During the 18th century, British and French expeditions ploughed the great Pacific Ocean to carry out missions with both colonial and cognitive intentions, thanks to the scientific and technological support of their respective National Academies of Science. From the second expedition (1772-1775), which aimed to verify the existence of the southern continent, the Terra Australis Incognita, Captain Cook was able to take advantage of technological progress, represented by the new Larcum Kendall K1 marine timekeeper, which proved to be very reliable for measuring longitude: since half a degree of longitude is equivalent to about fifty-five kilometres on the equator, it is clear that calculation errors caused enormous problems for the certainty of the route and the safety of the voyage and prevented the exact location of a place from being determined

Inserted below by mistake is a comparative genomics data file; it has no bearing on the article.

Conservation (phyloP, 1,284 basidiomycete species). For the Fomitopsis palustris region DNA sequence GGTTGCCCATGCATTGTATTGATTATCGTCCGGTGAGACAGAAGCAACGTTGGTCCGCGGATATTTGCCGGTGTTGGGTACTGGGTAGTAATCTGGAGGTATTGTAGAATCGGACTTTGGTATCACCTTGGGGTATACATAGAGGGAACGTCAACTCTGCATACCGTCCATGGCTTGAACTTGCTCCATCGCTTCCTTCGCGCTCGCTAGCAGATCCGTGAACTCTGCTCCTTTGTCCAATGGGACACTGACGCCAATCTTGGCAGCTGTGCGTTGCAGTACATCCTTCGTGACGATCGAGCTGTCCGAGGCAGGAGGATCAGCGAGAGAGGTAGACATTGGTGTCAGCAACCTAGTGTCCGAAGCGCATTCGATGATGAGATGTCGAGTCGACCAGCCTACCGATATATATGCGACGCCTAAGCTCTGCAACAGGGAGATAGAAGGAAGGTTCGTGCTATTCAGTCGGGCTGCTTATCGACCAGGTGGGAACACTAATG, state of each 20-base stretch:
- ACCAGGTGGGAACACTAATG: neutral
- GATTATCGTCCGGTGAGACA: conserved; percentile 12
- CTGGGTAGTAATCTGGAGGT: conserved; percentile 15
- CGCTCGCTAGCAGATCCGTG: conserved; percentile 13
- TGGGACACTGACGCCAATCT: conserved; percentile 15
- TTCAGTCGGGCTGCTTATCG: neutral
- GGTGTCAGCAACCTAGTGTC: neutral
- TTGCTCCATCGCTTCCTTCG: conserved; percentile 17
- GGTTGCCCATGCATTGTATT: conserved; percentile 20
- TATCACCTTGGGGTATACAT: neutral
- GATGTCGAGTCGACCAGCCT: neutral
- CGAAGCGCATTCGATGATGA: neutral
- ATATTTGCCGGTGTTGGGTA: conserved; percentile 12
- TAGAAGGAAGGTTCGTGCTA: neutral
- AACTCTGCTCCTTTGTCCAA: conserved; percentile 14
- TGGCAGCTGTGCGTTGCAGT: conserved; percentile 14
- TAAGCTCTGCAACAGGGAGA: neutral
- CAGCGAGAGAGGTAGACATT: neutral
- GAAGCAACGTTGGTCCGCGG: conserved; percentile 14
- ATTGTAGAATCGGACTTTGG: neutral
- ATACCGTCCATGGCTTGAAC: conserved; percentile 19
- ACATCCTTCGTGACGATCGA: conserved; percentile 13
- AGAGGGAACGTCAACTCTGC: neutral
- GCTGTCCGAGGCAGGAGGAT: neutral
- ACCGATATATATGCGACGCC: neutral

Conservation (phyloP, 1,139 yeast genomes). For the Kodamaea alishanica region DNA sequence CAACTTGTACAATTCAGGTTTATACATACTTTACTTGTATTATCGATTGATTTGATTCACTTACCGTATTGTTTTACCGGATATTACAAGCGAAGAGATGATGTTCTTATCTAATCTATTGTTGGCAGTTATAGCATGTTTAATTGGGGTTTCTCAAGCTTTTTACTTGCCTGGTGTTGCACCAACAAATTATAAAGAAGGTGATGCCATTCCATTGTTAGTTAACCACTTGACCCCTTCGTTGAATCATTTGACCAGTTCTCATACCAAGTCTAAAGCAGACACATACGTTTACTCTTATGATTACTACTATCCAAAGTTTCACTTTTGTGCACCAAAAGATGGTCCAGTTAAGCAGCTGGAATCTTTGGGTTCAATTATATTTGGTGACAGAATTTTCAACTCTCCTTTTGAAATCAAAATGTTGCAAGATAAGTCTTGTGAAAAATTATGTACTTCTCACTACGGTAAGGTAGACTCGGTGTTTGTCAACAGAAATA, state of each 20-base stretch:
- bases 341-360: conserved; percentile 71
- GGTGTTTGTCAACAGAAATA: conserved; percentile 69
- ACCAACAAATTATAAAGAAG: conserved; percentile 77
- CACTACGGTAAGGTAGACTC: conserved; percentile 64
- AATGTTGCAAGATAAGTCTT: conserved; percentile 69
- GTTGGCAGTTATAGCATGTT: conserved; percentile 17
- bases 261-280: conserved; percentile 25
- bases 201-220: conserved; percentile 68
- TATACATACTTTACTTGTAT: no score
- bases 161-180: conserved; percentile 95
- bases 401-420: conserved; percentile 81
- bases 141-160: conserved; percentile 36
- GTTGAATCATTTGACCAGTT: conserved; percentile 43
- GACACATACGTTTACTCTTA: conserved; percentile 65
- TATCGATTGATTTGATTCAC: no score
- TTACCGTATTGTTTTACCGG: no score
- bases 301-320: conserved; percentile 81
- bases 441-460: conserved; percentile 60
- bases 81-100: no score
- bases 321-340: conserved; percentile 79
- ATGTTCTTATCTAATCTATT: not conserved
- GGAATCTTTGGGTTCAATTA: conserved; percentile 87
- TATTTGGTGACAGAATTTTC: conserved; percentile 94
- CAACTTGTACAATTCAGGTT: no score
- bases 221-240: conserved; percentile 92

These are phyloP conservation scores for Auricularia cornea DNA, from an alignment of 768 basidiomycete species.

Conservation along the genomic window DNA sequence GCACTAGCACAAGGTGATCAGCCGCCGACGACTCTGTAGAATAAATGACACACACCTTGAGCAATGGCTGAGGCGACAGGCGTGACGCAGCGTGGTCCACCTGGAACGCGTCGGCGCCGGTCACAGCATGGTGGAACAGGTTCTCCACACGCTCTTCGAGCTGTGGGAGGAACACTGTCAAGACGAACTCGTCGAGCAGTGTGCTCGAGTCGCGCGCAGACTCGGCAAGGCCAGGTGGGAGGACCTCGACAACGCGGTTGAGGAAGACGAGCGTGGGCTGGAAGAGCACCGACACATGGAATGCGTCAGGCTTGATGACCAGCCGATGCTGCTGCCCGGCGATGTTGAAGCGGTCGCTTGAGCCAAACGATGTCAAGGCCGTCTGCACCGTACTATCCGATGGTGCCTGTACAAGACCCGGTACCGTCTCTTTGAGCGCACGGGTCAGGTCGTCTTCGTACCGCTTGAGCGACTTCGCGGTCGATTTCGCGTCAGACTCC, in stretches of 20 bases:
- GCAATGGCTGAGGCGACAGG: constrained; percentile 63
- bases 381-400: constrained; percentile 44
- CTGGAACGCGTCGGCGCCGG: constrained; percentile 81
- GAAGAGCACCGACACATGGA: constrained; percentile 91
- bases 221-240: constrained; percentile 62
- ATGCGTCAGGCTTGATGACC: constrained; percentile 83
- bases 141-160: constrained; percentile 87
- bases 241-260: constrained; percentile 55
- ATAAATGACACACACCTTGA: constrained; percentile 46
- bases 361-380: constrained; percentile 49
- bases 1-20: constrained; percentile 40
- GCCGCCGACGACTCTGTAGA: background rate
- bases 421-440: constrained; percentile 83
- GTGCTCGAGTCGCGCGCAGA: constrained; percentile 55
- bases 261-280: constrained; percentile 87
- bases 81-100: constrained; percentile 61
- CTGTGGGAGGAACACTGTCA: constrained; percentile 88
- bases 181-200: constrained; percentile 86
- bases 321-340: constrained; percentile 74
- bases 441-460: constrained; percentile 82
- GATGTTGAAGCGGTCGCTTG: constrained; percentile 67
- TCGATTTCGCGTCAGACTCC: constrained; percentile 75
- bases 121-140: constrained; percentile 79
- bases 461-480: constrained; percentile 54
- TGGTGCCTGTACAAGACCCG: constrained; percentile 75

Project: 9. Travels and travelers: economic, social and cultural connections.
Scope: Secondary Education, Higher Education
Resource type: Image
Source: National Maritime Museum, Greenwich, London
Owner: Manuela Ghizzoni (Modernalia)
Copyright: © Royal Museums Greenwich
Abstract: The new Larcum Kendall K1 marine chronometer to be tested on Cook's second voyage